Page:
Fracking: Anatomy of a free market failure
A recent New York Times article reported that rural landowners who had signed leases with gas and oil companies exchanging drilling rights on their property for royalty payments have discovered that they may have been misled. Many are now experiencing buyers regret. A review of more than 111,000 leases, addenda and related documents by The New York Times revealed:
- Fewer than half the leases require companies to compensate landowners for water contamination after drilling begins. And only about half the documents have language that lawyers suggest should be included to require payment for damages to livestock or crops.
- Most leases grant gas companies broad rights to decide where they can cut down trees, store chemicals, build roads and drill. Companies are also permitted to operate generators and spotlights through the night near homes during drilling.
- In the leases, drilling companies rarely describe to landowners the potential environmental and other risks that federal laws require them to disclose in filings to investors.
- Most leases are for three or five years, but at least two-thirds of those reviewed by The Times allow extensions without additional approval from landowners. If landowners have second thoughts about drilling on their land or want to negotiate for more money, they may be out of luck.
If all this sounds reminiscent of ex post revelations about predatory lending in the housing market that contributed to our recent housing bubble and crash, it should. It is the classic tale of fast-talking salesmen working for well-heeled companies taking advantage of disadvantaged individuals who are less than fully informed about the options presented to them.
A follow-up article in The Times detailed the battle between town and state governments over who will, or will not police the exploding market in fracking leases. “As energy companies move to drill in densely populated areas from Pennsylvania to Texas, battles are breaking out over who will have the final say in managing the shale gas boom. The fight, which pits towns and cities against energy companies and states eager for growth, has raised a fundamental question about the role of local government: How much authority should communities have over the use of their land?” A second interesting question addressed in the article is what communities are opposing fracking and why? “Only a small minority of towns in Pennsylvania’s Marcellus Shale area — about 80 of approximately 1,800 — had, or were developing regulations, and most of them were affluent.” The spectacle of only the wealthy proving capable of protecting themselves from predatory businesses is as old as capitalism itself.
A Living Experiment in Economic Decision Making
Social scientists often cite the handicap that we are not permitted to conduct experiments on humans as an excuse for why social science advances more slowly than the physical sciences. But fracking provides an interesting social experiment playing out right before our eyes. In Pennsylvania, gas and natural resource companies have been sufficiently powerful to prevent passage of a statewide ban on fracking; as a result 8000 permits have been issued and 4000 wells dug since 2008. Just across the Delaware River, New York State has issued a temporary ban on fracking in Marcellus Shale pending release of a study and new regulations by the New York State Department of Environmental Conservation. The issue has become so controversial that the NYSDEC report may now be delayed until 2013.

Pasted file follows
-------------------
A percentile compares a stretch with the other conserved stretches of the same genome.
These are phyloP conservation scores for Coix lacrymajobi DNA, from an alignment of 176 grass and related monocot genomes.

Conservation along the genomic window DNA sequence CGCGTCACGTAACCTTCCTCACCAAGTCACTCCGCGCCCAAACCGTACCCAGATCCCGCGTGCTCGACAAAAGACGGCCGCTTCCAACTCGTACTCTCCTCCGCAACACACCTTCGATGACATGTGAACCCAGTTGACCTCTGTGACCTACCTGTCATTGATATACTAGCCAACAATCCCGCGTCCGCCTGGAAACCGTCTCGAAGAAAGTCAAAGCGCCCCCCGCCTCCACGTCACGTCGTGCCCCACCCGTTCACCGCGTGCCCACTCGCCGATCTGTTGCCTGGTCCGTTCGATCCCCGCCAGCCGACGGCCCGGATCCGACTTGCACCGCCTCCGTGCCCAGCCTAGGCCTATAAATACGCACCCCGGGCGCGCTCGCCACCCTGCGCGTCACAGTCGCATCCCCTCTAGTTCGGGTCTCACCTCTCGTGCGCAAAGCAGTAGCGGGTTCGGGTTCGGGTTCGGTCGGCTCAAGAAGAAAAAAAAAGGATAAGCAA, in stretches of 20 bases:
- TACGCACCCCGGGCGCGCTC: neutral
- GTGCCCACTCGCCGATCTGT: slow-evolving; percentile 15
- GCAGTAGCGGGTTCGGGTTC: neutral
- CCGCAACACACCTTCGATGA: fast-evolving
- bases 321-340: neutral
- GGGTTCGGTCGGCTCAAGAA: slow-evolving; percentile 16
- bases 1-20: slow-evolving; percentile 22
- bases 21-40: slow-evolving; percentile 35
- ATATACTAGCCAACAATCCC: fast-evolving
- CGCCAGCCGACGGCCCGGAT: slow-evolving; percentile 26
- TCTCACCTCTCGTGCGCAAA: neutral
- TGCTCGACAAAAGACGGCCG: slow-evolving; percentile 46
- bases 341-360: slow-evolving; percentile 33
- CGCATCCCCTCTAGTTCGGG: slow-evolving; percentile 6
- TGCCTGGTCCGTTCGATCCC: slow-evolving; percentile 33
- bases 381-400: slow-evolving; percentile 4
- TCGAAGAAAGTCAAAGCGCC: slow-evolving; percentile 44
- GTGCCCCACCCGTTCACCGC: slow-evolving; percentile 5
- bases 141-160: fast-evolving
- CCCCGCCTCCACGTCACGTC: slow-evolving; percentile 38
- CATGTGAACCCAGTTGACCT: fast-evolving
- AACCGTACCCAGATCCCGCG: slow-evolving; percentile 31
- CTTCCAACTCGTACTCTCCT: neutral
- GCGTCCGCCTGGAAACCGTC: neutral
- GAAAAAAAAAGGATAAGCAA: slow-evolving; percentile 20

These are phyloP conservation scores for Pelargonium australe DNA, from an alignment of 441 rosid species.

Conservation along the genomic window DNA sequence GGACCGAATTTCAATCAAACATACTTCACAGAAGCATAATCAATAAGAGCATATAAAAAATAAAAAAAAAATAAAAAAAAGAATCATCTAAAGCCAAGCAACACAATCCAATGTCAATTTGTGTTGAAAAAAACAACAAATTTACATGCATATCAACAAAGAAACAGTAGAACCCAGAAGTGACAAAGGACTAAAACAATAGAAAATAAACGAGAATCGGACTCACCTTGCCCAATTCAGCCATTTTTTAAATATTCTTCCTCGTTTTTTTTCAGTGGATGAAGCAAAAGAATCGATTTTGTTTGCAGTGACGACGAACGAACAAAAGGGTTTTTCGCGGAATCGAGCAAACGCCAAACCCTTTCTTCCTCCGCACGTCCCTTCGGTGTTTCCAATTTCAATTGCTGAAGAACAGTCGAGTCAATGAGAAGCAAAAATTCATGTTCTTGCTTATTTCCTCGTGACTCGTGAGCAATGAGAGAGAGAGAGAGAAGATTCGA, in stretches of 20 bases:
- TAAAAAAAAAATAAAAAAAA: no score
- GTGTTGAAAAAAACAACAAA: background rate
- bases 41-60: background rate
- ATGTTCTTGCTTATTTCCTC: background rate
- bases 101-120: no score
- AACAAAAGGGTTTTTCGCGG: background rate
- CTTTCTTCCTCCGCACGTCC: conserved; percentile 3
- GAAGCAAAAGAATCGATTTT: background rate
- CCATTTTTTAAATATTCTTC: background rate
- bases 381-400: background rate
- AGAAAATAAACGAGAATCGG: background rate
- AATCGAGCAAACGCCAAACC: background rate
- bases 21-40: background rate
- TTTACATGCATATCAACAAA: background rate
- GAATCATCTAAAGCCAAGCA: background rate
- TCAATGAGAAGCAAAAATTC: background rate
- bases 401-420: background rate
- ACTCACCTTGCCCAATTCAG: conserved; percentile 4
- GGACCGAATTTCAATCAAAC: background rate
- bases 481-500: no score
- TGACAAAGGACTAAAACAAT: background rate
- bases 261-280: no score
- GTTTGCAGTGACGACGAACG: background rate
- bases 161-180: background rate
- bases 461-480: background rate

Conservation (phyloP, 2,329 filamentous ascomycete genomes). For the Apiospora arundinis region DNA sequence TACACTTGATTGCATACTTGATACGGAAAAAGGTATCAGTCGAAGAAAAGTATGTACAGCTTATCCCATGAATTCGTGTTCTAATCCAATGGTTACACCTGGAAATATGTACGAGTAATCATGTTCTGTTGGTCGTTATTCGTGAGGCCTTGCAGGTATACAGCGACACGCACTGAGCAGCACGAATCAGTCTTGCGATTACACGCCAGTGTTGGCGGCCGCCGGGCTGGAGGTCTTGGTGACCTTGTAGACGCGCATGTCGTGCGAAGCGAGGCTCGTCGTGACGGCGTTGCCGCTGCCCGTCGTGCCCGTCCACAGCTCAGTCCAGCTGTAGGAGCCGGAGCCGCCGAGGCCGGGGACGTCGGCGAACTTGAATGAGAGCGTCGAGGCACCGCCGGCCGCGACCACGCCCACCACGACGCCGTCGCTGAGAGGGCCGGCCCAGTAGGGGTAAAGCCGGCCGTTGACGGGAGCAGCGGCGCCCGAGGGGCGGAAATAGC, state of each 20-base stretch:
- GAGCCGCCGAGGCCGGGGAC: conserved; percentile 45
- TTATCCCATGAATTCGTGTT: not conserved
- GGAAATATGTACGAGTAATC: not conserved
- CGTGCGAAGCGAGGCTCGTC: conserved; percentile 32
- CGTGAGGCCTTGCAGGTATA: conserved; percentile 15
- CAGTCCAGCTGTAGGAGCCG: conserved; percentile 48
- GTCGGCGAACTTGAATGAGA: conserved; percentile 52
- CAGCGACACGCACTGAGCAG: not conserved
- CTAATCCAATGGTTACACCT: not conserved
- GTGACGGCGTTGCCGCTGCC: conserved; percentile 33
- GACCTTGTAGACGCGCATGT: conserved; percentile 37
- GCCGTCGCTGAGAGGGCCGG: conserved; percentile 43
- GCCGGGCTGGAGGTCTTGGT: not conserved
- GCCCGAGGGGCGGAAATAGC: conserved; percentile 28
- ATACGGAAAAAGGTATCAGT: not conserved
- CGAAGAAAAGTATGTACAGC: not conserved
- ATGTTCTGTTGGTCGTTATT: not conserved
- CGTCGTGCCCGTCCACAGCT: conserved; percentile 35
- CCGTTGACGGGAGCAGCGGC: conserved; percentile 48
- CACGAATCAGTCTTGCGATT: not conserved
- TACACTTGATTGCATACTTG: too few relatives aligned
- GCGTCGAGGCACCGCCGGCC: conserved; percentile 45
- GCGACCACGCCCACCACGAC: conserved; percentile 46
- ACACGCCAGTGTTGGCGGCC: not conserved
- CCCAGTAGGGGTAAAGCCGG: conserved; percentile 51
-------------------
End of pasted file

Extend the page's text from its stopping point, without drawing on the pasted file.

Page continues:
As a result, south of the Delaware River in Pennsylvania some private landowners are signing fracking leases with gas companies, some are refusing to do so, and where the latter outnumber the former, some towns have begun to pass their own local, anti-fracking laws putting them on a collision course with the state over who has the legal right to regulate. North of the Delaware River in New York there is no fracking, some residents are pleased that what they consider to be an environmental and health hazard has been prevented, while others are complaining that their freedom to contract however and with whomever they please has been stolen from them. We have a classic case of government regulation in one state vs. market freedom in another state. Which arrangement for making decisions is proving to be more democratic, more efficient, more fair, and last, but not least, more environmentally sustainable?
Many cite economic theory to support claims of market efficiency. The fundamental theorem of welfare economics states that markets allocate scarce resources and distribute goods and services efficiently – but only under very restrictive conditions. As is often the case, the devil is in the details. As the market for fracking leases reveals, we neglect the necessary assumptions behind “fundamental theorems” at our peril. What any economist can tell you is that the efficient markets theorem is true only if: (1) All markets are in equilibrium. (2) All buyers and sellers have perfect knowledge. (3) All buyers and sellers behave rationally. (4) All markets are perfectly competitive. And last, but not least, (5) there are no “externalities” in any markets. The real world conditions that satisfy these conditions are the exception not the norm. Moreover, the first theorem of welfare economics says nothing about whether or not outcomes will be fair. Even if an outcome is “efficient”, it still may well be grossly unfair if efficiency gains are distributed inequitably.